STOWE, VT—Migraine is associated with a signifi- cant degree of stigma that affects patient care and
outcomes, according to an overview presented at the
27th Annual Headache Cooperative of New England
Stowe Headache Symposium. Motivated by perceived
stigma, migraineurs are likely to hide their disease and
unlikely to seek treatment, said Robert E. Shapiro, MD,
PhD, Professor of Neurological Sciences at the Larner
College of Medicine at the University of Vermont in Burlington. “Providers who do not appreciate the seriousness of migraine and do not appreciate the stigma are
much less likely to diagnose [migraine] and prioritize
its care,” he added.
Stigma in Media and Society
Although neurologists and the general public acknowledge the symptoms and disability associated with a disease, they generally discount or fail to recognize its associated stigma, said Dr. Shapiro. Internalized stigma is
a person’s sense that he or she is kept at a social distance,
and enacted stigma refers to instances of discrimination on the basis of a person’s condition. Consequences
of stigma include psychologic distress, low self-esteem,
poor social outcomes, and poor health outcomes.
In a 2006 analysis, Caspermeyer et al examined 1,203
newspaper articles about neurologic conditions. They
found that, after articles about epilepsy, articles about
migraine contained the highest frequency of stigmatizing language (29%). Although migraine was among the
most prevalent diseases in the analysis, it was among the
least covered topics in newspaper articles.
To determine whether migraine is associated with
stigma, Young and colleagues administered the Stigma
Scale for Chronic Illness, a questionnaire, to patients
with episodic migraine, chronic migraine, or epilepsy.
The investigators observed that patients with chronic migraine and patients with epilepsy faced a similar amount
of stigma. They further observed that stigma correlated
most strongly with inability to work and was greater for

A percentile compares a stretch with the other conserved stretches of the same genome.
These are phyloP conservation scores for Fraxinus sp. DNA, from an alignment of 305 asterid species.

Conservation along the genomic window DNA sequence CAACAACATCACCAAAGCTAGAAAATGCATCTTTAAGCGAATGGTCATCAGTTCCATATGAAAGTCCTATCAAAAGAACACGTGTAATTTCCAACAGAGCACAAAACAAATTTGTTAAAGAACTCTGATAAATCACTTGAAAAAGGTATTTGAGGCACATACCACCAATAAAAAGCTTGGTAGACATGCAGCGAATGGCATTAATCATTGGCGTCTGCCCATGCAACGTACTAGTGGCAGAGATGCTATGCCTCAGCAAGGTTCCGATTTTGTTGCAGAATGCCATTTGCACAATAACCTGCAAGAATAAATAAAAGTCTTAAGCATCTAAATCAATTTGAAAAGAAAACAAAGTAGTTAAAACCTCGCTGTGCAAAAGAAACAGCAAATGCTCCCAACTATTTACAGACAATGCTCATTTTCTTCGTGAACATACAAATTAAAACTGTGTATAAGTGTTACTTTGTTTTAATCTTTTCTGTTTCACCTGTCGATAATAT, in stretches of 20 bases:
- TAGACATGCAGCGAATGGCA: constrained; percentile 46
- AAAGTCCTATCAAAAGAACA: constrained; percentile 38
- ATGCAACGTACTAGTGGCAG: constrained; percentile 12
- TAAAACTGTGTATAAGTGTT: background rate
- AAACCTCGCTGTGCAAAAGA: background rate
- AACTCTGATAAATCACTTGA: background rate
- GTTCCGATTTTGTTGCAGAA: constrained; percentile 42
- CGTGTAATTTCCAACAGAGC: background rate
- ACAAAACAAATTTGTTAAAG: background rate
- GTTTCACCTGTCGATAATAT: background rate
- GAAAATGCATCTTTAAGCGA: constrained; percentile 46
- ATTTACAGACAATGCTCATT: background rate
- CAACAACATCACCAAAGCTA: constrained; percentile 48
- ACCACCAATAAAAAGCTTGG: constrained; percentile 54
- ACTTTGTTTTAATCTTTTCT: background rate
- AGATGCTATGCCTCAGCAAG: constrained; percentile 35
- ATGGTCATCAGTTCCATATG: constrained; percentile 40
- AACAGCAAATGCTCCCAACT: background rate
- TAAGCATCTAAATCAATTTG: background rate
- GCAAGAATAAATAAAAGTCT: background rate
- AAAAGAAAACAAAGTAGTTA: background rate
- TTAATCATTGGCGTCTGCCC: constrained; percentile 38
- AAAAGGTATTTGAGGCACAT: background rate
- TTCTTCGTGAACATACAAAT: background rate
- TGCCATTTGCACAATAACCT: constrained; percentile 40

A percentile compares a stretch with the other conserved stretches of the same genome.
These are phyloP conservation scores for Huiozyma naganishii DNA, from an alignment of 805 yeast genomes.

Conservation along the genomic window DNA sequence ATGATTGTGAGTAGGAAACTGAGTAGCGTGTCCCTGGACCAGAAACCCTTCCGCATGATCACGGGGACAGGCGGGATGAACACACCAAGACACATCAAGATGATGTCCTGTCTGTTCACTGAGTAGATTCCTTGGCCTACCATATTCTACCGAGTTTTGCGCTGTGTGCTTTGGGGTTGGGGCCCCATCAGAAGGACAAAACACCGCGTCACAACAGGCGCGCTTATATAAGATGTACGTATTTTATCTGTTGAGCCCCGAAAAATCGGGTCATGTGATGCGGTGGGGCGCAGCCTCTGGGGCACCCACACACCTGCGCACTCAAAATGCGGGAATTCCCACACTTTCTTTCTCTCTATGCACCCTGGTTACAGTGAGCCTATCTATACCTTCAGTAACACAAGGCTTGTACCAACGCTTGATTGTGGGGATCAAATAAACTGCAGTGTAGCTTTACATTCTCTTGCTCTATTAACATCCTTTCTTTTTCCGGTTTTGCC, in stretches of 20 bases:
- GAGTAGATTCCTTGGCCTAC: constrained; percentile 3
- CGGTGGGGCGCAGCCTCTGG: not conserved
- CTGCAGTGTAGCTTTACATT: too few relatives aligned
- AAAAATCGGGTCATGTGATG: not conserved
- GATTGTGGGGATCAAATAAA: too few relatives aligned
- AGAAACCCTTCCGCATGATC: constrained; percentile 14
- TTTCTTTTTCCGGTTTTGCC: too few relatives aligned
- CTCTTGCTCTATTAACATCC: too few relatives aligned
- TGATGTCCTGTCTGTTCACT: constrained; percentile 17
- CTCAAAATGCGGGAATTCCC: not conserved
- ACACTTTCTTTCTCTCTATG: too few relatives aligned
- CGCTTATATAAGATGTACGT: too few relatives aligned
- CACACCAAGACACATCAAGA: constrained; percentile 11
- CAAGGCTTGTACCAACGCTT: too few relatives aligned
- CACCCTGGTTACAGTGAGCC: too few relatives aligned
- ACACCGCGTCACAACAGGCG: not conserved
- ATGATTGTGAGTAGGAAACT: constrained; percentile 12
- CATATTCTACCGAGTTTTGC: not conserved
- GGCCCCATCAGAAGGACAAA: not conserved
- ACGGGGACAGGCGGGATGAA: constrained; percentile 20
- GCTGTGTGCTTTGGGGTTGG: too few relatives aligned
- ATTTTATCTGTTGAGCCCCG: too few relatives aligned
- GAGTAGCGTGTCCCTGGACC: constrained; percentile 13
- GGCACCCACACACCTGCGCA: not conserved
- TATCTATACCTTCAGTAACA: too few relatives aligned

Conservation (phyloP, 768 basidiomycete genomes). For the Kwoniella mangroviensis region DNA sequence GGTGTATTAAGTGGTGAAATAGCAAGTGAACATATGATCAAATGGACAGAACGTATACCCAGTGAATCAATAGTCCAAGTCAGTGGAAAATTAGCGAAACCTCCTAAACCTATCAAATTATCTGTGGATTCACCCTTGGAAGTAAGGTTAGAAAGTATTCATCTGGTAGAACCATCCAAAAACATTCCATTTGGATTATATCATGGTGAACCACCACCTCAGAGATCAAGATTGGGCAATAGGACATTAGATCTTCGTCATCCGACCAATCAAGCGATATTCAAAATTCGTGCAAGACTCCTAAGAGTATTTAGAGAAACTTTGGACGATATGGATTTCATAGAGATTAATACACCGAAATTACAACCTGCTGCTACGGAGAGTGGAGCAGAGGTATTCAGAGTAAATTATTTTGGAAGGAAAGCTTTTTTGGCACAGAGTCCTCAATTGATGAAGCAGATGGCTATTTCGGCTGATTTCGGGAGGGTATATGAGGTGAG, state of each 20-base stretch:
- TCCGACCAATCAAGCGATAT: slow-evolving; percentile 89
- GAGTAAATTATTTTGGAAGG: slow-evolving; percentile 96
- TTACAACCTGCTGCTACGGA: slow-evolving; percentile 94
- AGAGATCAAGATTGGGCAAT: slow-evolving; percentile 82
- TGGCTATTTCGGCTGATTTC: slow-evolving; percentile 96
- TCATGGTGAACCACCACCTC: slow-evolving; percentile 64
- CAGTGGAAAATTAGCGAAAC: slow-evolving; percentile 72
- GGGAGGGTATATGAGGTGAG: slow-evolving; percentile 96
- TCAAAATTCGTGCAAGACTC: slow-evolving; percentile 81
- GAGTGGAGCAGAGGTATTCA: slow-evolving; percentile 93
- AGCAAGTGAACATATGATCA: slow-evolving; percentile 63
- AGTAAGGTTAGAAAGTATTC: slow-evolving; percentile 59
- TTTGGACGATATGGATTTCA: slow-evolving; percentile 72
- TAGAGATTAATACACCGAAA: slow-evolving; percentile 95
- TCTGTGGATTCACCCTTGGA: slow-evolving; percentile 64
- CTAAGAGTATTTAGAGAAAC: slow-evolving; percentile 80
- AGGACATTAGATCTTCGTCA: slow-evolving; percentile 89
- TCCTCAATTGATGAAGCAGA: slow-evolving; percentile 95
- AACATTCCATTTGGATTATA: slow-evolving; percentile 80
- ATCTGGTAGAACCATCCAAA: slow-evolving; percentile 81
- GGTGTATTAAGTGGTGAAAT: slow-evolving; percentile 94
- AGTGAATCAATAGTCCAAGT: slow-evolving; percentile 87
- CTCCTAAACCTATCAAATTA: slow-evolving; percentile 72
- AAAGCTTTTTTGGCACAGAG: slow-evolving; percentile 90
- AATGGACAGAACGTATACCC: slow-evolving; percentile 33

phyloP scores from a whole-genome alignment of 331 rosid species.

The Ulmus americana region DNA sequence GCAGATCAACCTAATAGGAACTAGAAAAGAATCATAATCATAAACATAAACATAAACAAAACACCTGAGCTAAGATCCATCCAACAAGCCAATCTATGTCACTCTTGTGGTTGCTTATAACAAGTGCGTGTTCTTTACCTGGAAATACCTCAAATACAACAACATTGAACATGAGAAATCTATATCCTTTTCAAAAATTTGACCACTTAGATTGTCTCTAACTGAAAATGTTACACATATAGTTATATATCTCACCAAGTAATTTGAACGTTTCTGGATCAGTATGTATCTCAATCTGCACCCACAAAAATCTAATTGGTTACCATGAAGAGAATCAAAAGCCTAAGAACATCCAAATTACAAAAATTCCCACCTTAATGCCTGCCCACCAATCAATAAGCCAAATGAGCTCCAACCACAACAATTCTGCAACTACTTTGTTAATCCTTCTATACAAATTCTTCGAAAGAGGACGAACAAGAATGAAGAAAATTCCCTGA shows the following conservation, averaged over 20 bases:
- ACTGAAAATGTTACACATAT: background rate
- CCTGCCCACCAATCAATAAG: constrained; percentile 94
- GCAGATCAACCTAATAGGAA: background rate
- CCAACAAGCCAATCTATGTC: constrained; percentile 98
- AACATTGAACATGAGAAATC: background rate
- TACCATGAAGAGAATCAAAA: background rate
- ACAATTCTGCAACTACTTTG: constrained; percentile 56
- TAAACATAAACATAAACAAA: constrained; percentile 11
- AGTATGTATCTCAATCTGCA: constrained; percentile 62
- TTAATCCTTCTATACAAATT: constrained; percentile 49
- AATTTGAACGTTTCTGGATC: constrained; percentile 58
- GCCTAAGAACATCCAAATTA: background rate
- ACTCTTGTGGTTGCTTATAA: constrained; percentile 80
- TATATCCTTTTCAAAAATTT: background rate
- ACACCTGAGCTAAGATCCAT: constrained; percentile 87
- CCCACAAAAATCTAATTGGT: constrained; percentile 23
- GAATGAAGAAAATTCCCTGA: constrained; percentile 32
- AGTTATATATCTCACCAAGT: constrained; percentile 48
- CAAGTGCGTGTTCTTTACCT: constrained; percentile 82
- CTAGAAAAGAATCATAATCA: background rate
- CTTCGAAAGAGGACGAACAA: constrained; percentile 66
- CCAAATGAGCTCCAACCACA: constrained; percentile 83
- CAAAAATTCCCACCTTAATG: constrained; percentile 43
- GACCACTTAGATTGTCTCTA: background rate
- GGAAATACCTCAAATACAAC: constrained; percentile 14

chronic migraine than for epilepsy or episodic migraine.
Level of Stigma by Disease
Following these studies, Dr. Shapiro and colleagues investigated externalized stigma, or the rejection of others
because of their condition. They polled adult members
of the Amazon Mechanical Turk community, a group of
approximately 500,000 people who voluntarily respond
to surveys for modest monetary compensation. Compared with the US population, the Amazon Mechanical
Turk community includes more women, Caucasians,
young people, liberals, educated people, secular people,
and people with low incomes. The group better represents the US population, however, than general Internet
or university convenience samples do.
The investigators presented each respondent with one
of four vignettes about people with a disease that does not
respond well to treatment and that sometimes results in
missed work or family activities. The vignettes were identical except for the condition named. The four conditions
were migraine, epilepsy, panic disorder, and asthma. After
reviewing the vignette, each respondent completed a validated stigma-assessment instrument using a Likert scale
for each item.
In all, 765 people completed the instrument. Respondents’ mean age was 28, and 60% of the sample was female.
There was no difference in the level of stigma attributed
to migraine, panic disorder, or epilepsy, but respondents
attributed less stigma to asthma than to the other three
conditions. Noting the similar level of stigma between migraine and epilepsy, Dr. Shapiro said, “Epilepsy historically
has been associated with demonic possession. If ever there
were a disease that you would assume would have social
distance or stigma attached, it certainly would be epilepsy.”
Disease and Productivity Loss
In a second study, Dr. Shapiro and colleagues present-
ed members of the Amazon Mechanical Turk commu-
nity with one of five vignettes. The vignettes described
the following cases:
• A woman with migraine on four days per month who
missed no workdays per year
Migraineurs Bear Stigma That
Influences Health Outcomes
Stigma may make migraineurs less likely to disclose their condition or seek treatment.